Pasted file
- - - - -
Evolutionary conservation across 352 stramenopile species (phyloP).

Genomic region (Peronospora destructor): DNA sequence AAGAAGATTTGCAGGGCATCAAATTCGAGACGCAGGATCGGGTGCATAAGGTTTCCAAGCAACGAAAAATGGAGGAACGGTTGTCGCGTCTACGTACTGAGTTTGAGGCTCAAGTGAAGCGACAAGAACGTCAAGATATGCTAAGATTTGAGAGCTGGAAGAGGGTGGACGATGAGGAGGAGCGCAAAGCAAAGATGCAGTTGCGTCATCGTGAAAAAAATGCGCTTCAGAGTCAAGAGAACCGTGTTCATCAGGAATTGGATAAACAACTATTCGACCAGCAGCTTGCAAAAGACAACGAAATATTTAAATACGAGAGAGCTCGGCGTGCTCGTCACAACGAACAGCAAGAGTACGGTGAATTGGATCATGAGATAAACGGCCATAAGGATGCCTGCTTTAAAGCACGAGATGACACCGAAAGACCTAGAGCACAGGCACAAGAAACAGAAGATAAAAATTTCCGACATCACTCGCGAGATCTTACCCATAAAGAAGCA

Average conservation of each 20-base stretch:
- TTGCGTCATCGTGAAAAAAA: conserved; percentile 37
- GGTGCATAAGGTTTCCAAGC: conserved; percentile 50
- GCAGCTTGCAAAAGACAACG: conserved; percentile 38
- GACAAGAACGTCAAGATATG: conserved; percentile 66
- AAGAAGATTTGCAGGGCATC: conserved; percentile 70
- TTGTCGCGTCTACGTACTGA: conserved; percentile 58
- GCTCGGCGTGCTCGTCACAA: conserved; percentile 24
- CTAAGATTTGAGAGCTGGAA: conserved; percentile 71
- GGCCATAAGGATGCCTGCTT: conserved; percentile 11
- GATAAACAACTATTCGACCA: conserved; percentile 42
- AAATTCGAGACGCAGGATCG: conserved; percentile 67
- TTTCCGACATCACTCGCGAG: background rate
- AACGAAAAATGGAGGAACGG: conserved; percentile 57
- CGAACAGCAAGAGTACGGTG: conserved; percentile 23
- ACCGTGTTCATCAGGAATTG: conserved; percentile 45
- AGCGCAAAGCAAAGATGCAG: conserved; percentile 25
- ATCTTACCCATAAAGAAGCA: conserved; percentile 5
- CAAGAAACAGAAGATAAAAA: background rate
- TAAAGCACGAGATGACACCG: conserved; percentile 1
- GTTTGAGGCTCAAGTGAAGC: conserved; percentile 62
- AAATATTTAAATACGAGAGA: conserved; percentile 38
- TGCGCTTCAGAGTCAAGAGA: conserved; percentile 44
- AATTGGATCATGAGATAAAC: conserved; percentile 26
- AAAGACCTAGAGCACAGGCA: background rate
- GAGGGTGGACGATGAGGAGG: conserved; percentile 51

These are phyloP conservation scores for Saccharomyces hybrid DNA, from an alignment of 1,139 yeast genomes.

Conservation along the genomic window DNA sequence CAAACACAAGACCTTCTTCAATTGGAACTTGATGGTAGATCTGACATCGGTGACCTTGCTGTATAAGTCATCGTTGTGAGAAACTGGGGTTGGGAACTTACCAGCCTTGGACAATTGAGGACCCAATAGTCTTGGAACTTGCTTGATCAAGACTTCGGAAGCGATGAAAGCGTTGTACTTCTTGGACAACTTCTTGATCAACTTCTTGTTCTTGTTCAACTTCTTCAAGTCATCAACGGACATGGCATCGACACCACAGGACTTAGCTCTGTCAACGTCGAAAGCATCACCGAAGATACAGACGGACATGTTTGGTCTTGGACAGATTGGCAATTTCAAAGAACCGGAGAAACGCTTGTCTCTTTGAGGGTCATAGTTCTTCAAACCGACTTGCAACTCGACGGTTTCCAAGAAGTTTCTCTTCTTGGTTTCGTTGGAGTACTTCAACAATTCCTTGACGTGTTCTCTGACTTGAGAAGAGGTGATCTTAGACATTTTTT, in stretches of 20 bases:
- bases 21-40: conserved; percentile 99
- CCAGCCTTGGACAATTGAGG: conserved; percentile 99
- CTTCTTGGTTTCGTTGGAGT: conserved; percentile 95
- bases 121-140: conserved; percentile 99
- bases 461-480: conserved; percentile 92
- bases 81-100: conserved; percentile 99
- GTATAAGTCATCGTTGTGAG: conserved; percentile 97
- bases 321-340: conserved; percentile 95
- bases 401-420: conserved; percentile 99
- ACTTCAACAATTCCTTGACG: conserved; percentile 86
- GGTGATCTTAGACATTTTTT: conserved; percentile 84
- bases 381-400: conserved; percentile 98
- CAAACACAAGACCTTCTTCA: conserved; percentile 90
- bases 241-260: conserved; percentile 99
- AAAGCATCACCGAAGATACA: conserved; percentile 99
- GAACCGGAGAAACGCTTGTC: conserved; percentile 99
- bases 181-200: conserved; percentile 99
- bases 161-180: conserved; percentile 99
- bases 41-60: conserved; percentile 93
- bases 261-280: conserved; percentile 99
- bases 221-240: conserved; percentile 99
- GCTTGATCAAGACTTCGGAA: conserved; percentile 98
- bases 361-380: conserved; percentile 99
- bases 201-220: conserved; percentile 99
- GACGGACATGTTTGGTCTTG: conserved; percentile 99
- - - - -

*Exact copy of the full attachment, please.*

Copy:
Evolutionary conservation across 352 stramenopile species (phyloP).

Genomic region (Peronospora destructor): DNA sequence AAGAAGATTTGCAGGGCATCAAATTCGAGACGCAGGATCGGGTGCATAAGGTTTCCAAGCAACGAAAAATGGAGGAACGGTTGTCGCGTCTACGTACTGAGTTTGAGGCTCAAGTGAAGCGACAAGAACGTCAAGATATGCTAAGATTTGAGAGCTGGAAGAGGGTGGACGATGAGGAGGAGCGCAAAGCAAAGATGCAGTTGCGTCATCGTGAAAAAAATGCGCTTCAGAGTCAAGAGAACCGTGTTCATCAGGAATTGGATAAACAACTATTCGACCAGCAGCTTGCAAAAGACAACGAAATATTTAAATACGAGAGAGCTCGGCGTGCTCGTCACAACGAACAGCAAGAGTACGGTGAATTGGATCATGAGATAAACGGCCATAAGGATGCCTGCTTTAAAGCACGAGATGACACCGAAAGACCTAGAGCACAGGCACAAGAAACAGAAGATAAAAATTTCCGACATCACTCGCGAGATCTTACCCATAAAGAAGCA

Average conservation of each 20-base stretch:
- TTGCGTCATCGTGAAAAAAA: conserved; percentile 37
- GGTGCATAAGGTTTCCAAGC: conserved; percentile 50
- GCAGCTTGCAAAAGACAACG: conserved; percentile 38
- GACAAGAACGTCAAGATATG: conserved; percentile 66
- AAGAAGATTTGCAGGGCATC: conserved; percentile 70
- TTGTCGCGTCTACGTACTGA: conserved; percentile 58
- GCTCGGCGTGCTCGTCACAA: conserved; percentile 24
- CTAAGATTTGAGAGCTGGAA: conserved; percentile 71
- GGCCATAAGGATGCCTGCTT: conserved; percentile 11
- GATAAACAACTATTCGACCA: conserved; percentile 42
- AAATTCGAGACGCAGGATCG: conserved; percentile 67
- TTTCCGACATCACTCGCGAG: background rate
- AACGAAAAATGGAGGAACGG: conserved; percentile 57
- CGAACAGCAAGAGTACGGTG: conserved; percentile 23
- ACCGTGTTCATCAGGAATTG: conserved; percentile 45
- AGCGCAAAGCAAAGATGCAG: conserved; percentile 25
- ATCTTACCCATAAAGAAGCA: conserved; percentile 5
- CAAGAAACAGAAGATAAAAA: background rate
- TAAAGCACGAGATGACACCG: conserved; percentile 1
- GTTTGAGGCTCAAGTGAAGC: conserved; percentile 62
- AAATATTTAAATACGAGAGA: conserved; percentile 38
- TGCGCTTCAGAGTCAAGAGA: conserved; percentile 44
- AATTGGATCATGAGATAAAC: conserved; percentile 26
- AAAGACCTAGAGCACAGGCA: background rate
- GAGGGTGGACGATGAGGAGG: conserved; percentile 51

These are phyloP conservation scores for Saccharomyces hybrid DNA, from an alignment of 1,139 yeast genomes.

Conservation along the genomic window DNA sequence CAAACACAAGACCTTCTTCAATTGGAACTTGATGGTAGATCTGACATCGGTGACCTTGCTGTATAAGTCATCGTTGTGAGAAACTGGGGTTGGGAACTTACCAGCCTTGGACAATTGAGGACCCAATAGTCTTGGAACTTGCTTGATCAAGACTTCGGAAGCGATGAAAGCGTTGTACTTCTTGGACAACTTCTTGATCAACTTCTTGTTCTTGTTCAACTTCTTCAAGTCATCAACGGACATGGCATCGACACCACAGGACTTAGCTCTGTCAACGTCGAAAGCATCACCGAAGATACAGACGGACATGTTTGGTCTTGGACAGATTGGCAATTTCAAAGAACCGGAGAAACGCTTGTCTCTTTGAGGGTCATAGTTCTTCAAACCGACTTGCAACTCGACGGTTTCCAAGAAGTTTCTCTTCTTGGTTTCGTTGGAGTACTTCAACAATTCCTTGACGTGTTCTCTGACTTGAGAAGAGGTGATCTTAGACATTTTTT, in stretches of 20 bases:
- bases 21-40: conserved; percentile 99
- CCAGCCTTGGACAATTGAGG: conserved; percentile 99
- CTTCTTGGTTTCGTTGGAGT: conserved; percentile 95
- bases 121-140: conserved; percentile 99
- bases 461-480: conserved; percentile 92
- bases 81-100: conserved; percentile 99
- GTATAAGTCATCGTTGTGAG: conserved; percentile 97
- bases 321-340: conserved; percentile 95
- bases 401-420: conserved; percentile 99
- ACTTCAACAATTCCTTGACG: conserved; percentile 86
- GGTGATCTTAGACATTTTTT: conserved; percentile 84
- bases 381-400: conserved; percentile 98
- CAAACACAAGACCTTCTTCA: conserved; percentile 90
- bases 241-260: conserved; percentile 99
- AAAGCATCACCGAAGATACA: conserved; percentile 99
- GAACCGGAGAAACGCTTGTC: conserved; percentile 99
- bases 181-200: conserved; percentile 99
- bases 161-180: conserved; percentile 99
- bases 41-60: conserved; percentile 93
- bases 261-280: conserved; percentile 99
- bases 221-240: conserved; percentile 99
- GCTTGATCAAGACTTCGGAA: conserved; percentile 98
- bases 361-380: conserved; percentile 99
- bases 201-220: conserved; percentile 99
- GACGGACATGTTTGGTCTTG: conserved; percentile 99